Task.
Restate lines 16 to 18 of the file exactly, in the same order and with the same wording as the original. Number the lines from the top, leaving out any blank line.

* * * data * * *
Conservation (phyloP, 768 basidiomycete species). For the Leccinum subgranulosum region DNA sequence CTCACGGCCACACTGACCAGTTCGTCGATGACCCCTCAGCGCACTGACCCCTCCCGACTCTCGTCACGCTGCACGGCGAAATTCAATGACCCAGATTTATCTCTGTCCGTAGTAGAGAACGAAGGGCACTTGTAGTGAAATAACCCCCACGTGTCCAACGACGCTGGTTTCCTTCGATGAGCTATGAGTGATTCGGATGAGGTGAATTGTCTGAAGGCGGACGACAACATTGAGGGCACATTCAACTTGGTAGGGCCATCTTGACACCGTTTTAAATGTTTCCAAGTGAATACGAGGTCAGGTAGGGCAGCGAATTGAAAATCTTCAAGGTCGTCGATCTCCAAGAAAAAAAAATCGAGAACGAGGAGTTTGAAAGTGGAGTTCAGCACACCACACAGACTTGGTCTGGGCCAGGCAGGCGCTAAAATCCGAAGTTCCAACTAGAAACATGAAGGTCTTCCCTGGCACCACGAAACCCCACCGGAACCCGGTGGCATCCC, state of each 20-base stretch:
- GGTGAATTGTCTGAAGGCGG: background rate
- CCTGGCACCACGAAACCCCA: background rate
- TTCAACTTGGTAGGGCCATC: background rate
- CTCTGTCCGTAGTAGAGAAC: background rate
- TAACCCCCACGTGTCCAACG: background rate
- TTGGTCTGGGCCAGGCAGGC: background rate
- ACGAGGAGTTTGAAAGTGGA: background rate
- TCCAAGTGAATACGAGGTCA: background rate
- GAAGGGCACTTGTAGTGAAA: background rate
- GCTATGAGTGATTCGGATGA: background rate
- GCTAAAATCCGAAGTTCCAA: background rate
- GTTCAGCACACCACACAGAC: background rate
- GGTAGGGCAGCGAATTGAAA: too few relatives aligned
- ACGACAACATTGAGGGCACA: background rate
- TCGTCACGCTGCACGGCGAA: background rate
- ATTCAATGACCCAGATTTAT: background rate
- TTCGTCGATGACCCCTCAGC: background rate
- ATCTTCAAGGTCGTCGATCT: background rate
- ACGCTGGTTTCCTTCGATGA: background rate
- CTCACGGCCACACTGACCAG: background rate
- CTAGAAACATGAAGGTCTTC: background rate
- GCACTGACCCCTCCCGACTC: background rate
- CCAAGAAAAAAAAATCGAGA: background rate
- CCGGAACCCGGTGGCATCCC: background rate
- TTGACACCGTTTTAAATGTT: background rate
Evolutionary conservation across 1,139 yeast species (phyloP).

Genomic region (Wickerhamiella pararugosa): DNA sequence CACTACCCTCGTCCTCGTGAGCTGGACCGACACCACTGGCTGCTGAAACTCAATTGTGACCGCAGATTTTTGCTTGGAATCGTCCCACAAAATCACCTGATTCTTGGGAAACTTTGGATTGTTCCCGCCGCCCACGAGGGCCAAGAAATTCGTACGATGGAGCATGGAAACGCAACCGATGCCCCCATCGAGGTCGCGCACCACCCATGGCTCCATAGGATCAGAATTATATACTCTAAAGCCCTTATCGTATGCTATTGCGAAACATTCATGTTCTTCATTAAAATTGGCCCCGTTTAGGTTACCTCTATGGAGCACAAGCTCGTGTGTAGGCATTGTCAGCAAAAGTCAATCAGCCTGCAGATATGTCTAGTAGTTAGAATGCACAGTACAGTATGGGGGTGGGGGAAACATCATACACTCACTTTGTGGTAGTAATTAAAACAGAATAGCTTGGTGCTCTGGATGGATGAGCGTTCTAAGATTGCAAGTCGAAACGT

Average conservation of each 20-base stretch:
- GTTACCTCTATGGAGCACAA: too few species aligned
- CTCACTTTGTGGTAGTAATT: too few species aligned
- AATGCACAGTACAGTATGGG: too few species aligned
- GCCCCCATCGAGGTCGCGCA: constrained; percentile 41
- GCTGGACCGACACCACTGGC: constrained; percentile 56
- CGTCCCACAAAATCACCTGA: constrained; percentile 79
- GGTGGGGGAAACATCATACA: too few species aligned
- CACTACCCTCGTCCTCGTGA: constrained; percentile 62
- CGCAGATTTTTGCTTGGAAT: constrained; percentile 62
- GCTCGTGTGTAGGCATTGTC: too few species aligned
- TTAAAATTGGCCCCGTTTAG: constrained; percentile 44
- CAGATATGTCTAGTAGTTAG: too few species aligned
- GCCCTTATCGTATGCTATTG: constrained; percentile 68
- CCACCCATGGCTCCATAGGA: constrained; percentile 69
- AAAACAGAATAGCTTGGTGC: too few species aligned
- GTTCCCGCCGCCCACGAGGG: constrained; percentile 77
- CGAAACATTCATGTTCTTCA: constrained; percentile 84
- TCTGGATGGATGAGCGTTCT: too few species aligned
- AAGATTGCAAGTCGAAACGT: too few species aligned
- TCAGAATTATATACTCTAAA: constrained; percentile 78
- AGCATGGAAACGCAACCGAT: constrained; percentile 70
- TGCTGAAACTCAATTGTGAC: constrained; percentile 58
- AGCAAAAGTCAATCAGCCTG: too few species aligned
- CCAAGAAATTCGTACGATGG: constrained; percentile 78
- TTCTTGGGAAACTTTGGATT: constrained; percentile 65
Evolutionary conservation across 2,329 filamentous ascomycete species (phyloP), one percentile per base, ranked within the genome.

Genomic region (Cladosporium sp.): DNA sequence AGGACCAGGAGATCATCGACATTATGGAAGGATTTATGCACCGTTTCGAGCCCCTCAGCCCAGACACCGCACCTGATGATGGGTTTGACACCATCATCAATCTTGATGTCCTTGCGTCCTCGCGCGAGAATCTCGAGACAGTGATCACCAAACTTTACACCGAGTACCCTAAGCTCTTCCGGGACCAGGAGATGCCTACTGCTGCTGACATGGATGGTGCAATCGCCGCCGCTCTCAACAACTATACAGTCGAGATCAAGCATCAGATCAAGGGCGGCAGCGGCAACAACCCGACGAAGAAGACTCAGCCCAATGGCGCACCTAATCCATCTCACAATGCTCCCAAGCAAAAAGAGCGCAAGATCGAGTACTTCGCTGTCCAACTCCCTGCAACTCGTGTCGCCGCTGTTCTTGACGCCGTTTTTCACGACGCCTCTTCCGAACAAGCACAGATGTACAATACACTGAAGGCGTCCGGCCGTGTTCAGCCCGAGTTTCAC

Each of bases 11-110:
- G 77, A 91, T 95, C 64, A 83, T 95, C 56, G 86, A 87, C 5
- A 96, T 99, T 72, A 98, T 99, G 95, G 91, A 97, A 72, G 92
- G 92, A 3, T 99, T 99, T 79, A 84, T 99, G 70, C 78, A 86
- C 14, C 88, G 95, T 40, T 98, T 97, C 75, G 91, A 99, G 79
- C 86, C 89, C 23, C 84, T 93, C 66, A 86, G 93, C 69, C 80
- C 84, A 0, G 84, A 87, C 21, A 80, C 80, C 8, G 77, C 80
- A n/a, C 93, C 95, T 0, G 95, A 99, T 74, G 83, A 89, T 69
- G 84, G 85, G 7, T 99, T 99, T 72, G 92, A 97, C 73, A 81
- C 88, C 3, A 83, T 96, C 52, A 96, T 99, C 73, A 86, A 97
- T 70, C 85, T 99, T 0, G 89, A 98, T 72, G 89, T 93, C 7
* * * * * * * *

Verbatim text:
- TCGTCACGCTGCACGGCGAA: background rate
- ATTCAATGACCCAGATTTAT: background rate
- TTCGTCGATGACCCCTCAGC: background rate